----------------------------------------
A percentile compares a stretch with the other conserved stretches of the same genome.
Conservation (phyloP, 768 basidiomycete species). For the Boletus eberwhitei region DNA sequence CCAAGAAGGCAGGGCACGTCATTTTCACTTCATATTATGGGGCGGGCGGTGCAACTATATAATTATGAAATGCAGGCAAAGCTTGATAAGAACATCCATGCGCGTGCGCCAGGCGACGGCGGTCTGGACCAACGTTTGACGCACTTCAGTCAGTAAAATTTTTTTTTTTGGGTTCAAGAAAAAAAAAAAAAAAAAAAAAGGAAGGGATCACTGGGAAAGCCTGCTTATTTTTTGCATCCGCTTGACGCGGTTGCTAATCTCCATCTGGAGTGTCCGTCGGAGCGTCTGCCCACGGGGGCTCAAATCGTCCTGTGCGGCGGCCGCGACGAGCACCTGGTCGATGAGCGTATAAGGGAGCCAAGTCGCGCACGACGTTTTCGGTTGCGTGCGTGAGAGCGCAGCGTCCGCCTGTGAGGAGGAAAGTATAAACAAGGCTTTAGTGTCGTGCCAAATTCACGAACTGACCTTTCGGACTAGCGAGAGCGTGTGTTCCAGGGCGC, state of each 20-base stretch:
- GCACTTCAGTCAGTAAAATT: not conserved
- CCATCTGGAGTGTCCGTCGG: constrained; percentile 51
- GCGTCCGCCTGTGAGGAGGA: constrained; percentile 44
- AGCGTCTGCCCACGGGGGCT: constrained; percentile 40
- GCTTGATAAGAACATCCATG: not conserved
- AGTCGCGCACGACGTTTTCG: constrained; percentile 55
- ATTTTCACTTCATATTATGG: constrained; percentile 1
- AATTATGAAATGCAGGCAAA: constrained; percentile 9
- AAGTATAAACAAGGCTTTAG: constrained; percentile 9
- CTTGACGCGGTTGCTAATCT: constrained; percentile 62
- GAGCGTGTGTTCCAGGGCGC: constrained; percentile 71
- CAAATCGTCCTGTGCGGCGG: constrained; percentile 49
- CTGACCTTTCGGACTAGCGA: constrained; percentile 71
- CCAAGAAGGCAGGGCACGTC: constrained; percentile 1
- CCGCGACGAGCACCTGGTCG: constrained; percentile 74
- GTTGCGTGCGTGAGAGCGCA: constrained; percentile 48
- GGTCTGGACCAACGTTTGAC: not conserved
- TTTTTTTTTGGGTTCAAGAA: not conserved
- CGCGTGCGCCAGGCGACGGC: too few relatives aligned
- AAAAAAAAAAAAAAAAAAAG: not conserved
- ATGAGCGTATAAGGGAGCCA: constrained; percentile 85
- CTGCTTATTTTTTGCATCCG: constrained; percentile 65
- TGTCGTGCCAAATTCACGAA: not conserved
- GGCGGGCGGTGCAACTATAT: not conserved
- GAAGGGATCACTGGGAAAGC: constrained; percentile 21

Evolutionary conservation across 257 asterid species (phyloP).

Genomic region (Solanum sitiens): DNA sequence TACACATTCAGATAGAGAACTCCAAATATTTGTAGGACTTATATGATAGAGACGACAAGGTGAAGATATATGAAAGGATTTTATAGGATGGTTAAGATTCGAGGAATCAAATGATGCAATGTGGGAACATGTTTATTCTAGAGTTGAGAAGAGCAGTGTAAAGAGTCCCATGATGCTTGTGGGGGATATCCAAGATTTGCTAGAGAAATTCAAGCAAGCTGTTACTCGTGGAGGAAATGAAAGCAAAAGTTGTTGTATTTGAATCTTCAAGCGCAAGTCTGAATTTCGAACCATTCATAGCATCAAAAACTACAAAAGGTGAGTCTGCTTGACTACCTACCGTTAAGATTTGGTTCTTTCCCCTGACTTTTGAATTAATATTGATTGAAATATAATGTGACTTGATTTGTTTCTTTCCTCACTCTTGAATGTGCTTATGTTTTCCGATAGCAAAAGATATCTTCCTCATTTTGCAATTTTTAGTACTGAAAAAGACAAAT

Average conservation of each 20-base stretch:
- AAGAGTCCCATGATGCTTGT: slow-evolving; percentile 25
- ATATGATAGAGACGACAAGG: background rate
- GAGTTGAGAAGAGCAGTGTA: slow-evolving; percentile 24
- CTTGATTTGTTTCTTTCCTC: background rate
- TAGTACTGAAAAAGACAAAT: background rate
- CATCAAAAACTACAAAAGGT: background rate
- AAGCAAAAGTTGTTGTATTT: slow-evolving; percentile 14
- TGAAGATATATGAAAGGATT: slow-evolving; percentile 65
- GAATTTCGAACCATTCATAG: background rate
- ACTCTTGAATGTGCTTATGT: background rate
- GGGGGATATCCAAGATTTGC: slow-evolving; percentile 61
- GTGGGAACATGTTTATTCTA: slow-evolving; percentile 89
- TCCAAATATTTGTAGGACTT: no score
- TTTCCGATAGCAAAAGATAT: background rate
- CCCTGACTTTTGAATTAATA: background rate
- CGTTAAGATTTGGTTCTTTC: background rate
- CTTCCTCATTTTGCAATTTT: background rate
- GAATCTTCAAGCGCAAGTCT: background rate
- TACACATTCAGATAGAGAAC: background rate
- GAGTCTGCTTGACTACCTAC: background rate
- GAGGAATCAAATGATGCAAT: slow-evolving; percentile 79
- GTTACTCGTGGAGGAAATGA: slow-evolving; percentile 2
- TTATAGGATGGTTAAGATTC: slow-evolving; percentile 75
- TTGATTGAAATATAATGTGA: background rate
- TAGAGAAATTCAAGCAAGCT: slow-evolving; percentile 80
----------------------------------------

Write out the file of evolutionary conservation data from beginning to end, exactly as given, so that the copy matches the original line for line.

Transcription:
A percentile compares a stretch with the other conserved stretches of the same genome.
Conservation (phyloP, 768 basidiomycete species). For the Boletus eberwhitei region DNA sequence CCAAGAAGGCAGGGCACGTCATTTTCACTTCATATTATGGGGCGGGCGGTGCAACTATATAATTATGAAATGCAGGCAAAGCTTGATAAGAACATCCATGCGCGTGCGCCAGGCGACGGCGGTCTGGACCAACGTTTGACGCACTTCAGTCAGTAAAATTTTTTTTTTTGGGTTCAAGAAAAAAAAAAAAAAAAAAAAAGGAAGGGATCACTGGGAAAGCCTGCTTATTTTTTGCATCCGCTTGACGCGGTTGCTAATCTCCATCTGGAGTGTCCGTCGGAGCGTCTGCCCACGGGGGCTCAAATCGTCCTGTGCGGCGGCCGCGACGAGCACCTGGTCGATGAGCGTATAAGGGAGCCAAGTCGCGCACGACGTTTTCGGTTGCGTGCGTGAGAGCGCAGCGTCCGCCTGTGAGGAGGAAAGTATAAACAAGGCTTTAGTGTCGTGCCAAATTCACGAACTGACCTTTCGGACTAGCGAGAGCGTGTGTTCCAGGGCGC, state of each 20-base stretch:
- GCACTTCAGTCAGTAAAATT: not conserved
- CCATCTGGAGTGTCCGTCGG: constrained; percentile 51
- GCGTCCGCCTGTGAGGAGGA: constrained; percentile 44
- AGCGTCTGCCCACGGGGGCT: constrained; percentile 40
- GCTTGATAAGAACATCCATG: not conserved
- AGTCGCGCACGACGTTTTCG: constrained; percentile 55
- ATTTTCACTTCATATTATGG: constrained; percentile 1
- AATTATGAAATGCAGGCAAA: constrained; percentile 9
- AAGTATAAACAAGGCTTTAG: constrained; percentile 9
- CTTGACGCGGTTGCTAATCT: constrained; percentile 62
- GAGCGTGTGTTCCAGGGCGC: constrained; percentile 71
- CAAATCGTCCTGTGCGGCGG: constrained; percentile 49
- CTGACCTTTCGGACTAGCGA: constrained; percentile 71
- CCAAGAAGGCAGGGCACGTC: constrained; percentile 1
- CCGCGACGAGCACCTGGTCG: constrained; percentile 74
- GTTGCGTGCGTGAGAGCGCA: constrained; percentile 48
- GGTCTGGACCAACGTTTGAC: not conserved
- TTTTTTTTTGGGTTCAAGAA: not conserved
- CGCGTGCGCCAGGCGACGGC: too few relatives aligned
- AAAAAAAAAAAAAAAAAAAG: not conserved
- ATGAGCGTATAAGGGAGCCA: constrained; percentile 85
- CTGCTTATTTTTTGCATCCG: constrained; percentile 65
- TGTCGTGCCAAATTCACGAA: not conserved
- GGCGGGCGGTGCAACTATAT: not conserved
- GAAGGGATCACTGGGAAAGC: constrained; percentile 21

Evolutionary conservation across 257 asterid species (phyloP).

Genomic region (Solanum sitiens): DNA sequence TACACATTCAGATAGAGAACTCCAAATATTTGTAGGACTTATATGATAGAGACGACAAGGTGAAGATATATGAAAGGATTTTATAGGATGGTTAAGATTCGAGGAATCAAATGATGCAATGTGGGAACATGTTTATTCTAGAGTTGAGAAGAGCAGTGTAAAGAGTCCCATGATGCTTGTGGGGGATATCCAAGATTTGCTAGAGAAATTCAAGCAAGCTGTTACTCGTGGAGGAAATGAAAGCAAAAGTTGTTGTATTTGAATCTTCAAGCGCAAGTCTGAATTTCGAACCATTCATAGCATCAAAAACTACAAAAGGTGAGTCTGCTTGACTACCTACCGTTAAGATTTGGTTCTTTCCCCTGACTTTTGAATTAATATTGATTGAAATATAATGTGACTTGATTTGTTTCTTTCCTCACTCTTGAATGTGCTTATGTTTTCCGATAGCAAAAGATATCTTCCTCATTTTGCAATTTTTAGTACTGAAAAAGACAAAT

Average conservation of each 20-base stretch:
- AAGAGTCCCATGATGCTTGT: slow-evolving; percentile 25
- ATATGATAGAGACGACAAGG: background rate
- GAGTTGAGAAGAGCAGTGTA: slow-evolving; percentile 24
- CTTGATTTGTTTCTTTCCTC: background rate
- TAGTACTGAAAAAGACAAAT: background rate
- CATCAAAAACTACAAAAGGT: background rate
- AAGCAAAAGTTGTTGTATTT: slow-evolving; percentile 14
- TGAAGATATATGAAAGGATT: slow-evolving; percentile 65
- GAATTTCGAACCATTCATAG: background rate
- ACTCTTGAATGTGCTTATGT: background rate
- GGGGGATATCCAAGATTTGC: slow-evolving; percentile 61
- GTGGGAACATGTTTATTCTA: slow-evolving; percentile 89
- TCCAAATATTTGTAGGACTT: no score
- TTTCCGATAGCAAAAGATAT: background rate
- CCCTGACTTTTGAATTAATA: background rate
- CGTTAAGATTTGGTTCTTTC: background rate
- CTTCCTCATTTTGCAATTTT: background rate
- GAATCTTCAAGCGCAAGTCT: background rate
- TACACATTCAGATAGAGAAC: background rate
- GAGTCTGCTTGACTACCTAC: background rate
- GAGGAATCAAATGATGCAAT: slow-evolving; percentile 79
- GTTACTCGTGGAGGAAATGA: slow-evolving; percentile 2
- TTATAGGATGGTTAAGATTC: slow-evolving; percentile 75
- TTGATTGAAATATAATGTGA: background rate
- TAGAGAAATTCAAGCAAGCT: slow-evolving; percentile 80